Aaron Braaten my friend and sometimes e-publisher of my not-so-great sprawling novels has just received a Master's degree on bloggers and their ways. I do believe he has established a trend. "You're gonna love this," he told his examiners.
He got his MA in Economics, especially in the socio-economic makeup of bloggers.
Aaron surveyed as many bloggers as he could, including this post-luddite hopeful.
I think Aaron has started a trend.
But the Toronto Star in an independent survery, seems to think it's a down trend.
"Internet breeding loners?" a Star headline asks.
"Canadians who spend more time online are more likely to neglect family and real-life friends", says a Statistics Canada survey.
Not so, says Jeffrey Boase, a PhD candidate at Toronto U, who will shorty defend his own thesis on e-mail and social networks.
He says the Internet has saved him from social isolation.
"I spend a lot of time working in solitude, and the Internet is one way to be more social. I spend an average of ten hours a day onling. If anything, it's helped me to stay more connected."
I myself thought that once you're in the trap of Boolean algebra, the matrix of all our surfing and blogging, you'd just get more machine oriented, more of an obsessed and addicted blogger and surfer.
Suck it up, or almost--says Barry Wellman a professor of sociology at Toronto, acknowledging that online social networks do occasionally diplace family interaction but such a trend is to be expected with society's increasing reliance on technology.
The nature and extent of my addiction to blogging was driven home to me this weekend when a visitor came and took me places, like the local Farmer's Market, a flamenco concert and a swell Greek restaurant.
Where'd I'd been? On the moon?
It was like coming up for air.
I seemed twenty years younger, I had brought some flamenco into my life and a vegetable wagon pulled by horses made me, through a kind of synchronicity, realize that I had turned into some sort of loner vegetable myself, only my reading of other people's blogs and emails bouoying up my optimism.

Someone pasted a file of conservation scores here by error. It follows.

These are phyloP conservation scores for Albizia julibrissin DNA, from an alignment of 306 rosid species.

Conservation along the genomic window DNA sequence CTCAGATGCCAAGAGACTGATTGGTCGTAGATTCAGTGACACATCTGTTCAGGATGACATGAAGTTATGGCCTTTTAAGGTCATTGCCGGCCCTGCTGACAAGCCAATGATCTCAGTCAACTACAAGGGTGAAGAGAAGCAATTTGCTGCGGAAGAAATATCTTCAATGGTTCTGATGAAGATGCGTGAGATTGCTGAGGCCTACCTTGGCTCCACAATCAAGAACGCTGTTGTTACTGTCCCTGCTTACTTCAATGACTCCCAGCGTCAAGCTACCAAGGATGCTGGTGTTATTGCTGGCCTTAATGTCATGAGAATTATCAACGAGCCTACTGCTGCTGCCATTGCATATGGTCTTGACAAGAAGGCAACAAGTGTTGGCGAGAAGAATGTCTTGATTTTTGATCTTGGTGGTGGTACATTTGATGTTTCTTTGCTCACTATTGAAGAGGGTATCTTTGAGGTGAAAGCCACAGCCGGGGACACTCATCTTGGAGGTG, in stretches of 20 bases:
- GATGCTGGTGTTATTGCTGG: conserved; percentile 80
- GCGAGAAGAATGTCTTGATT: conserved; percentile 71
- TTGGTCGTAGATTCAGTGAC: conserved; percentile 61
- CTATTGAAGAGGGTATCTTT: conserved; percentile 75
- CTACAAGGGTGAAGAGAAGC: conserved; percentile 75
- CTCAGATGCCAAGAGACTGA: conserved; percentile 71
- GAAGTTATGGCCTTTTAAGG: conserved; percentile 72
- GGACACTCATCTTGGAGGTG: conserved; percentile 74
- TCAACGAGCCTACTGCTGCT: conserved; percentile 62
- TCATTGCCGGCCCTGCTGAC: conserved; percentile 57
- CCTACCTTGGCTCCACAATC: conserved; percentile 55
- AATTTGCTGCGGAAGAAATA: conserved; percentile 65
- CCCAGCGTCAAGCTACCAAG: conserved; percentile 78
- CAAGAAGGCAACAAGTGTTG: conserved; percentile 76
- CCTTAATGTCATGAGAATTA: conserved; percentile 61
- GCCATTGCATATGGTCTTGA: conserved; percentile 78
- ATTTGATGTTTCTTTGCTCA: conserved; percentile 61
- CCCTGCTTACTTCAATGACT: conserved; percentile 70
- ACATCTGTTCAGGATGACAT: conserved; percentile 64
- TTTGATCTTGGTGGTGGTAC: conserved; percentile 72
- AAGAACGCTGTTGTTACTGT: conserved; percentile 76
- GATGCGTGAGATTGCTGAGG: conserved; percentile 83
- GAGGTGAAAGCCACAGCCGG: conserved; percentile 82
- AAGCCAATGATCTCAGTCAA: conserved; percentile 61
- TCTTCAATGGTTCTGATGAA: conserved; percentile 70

And yet my benefactor had insight.
"Look what you have built up. It doesn't seem like much,but through your blog and other people's blogs, you have created a kind of interactive novel."
So we are all building the great interactive novel? A Time Magazine of cyberspace?
Seems like even mass volume political blogs like Chuckercanuck out this way, are also developing a literary flair, and who knows, out here in Canada anyway we seem to be producing some sort of literature.
And literature has long been the loneliest of professions.
I will never forget my unofficial "greeters" at the Toronto Star, where I'd first started as a cub reporter.
They had a good look at me and declared, "Talent hides in the strangest places."
"You are going to be one lonely son-of-a-bitch. "
Well, yes. One is, uh, odd.
And until friends come to call, one lonely son-of-a-bitch.
But the Internet is slowly taking over my life.
It hypercharges my brain. My brain seems to double and ten itself as it works in tandem with all that information.
I seem to write better and faster (at least that's the illusion you get after abandoning the old Smith-Corona).
I also have the pathetic delusion of being a great stick man from all the porn I watch.
Looms weaving by themselves. Lovers coming and going in your own head.
It took some "field reseach" to arrive at a conclusion about all this.
In Graffito veritas?
Most answers to perplexing problems seem to come from low humour:
A troubled man had scrawled on a washroom stall: "My mother made me a homosexual."
A less troubled man scrawled just underneath: "If I get her the wool, will she make me one too?"
Who is this Deus ex Machina?
And what is he/she doing to my brains and balls?
Like some sort of sciencefiction cyborg, I am now embedded in the machine and, echoing the machine-like utterances of of Daft Punk:
"I now know my purpose."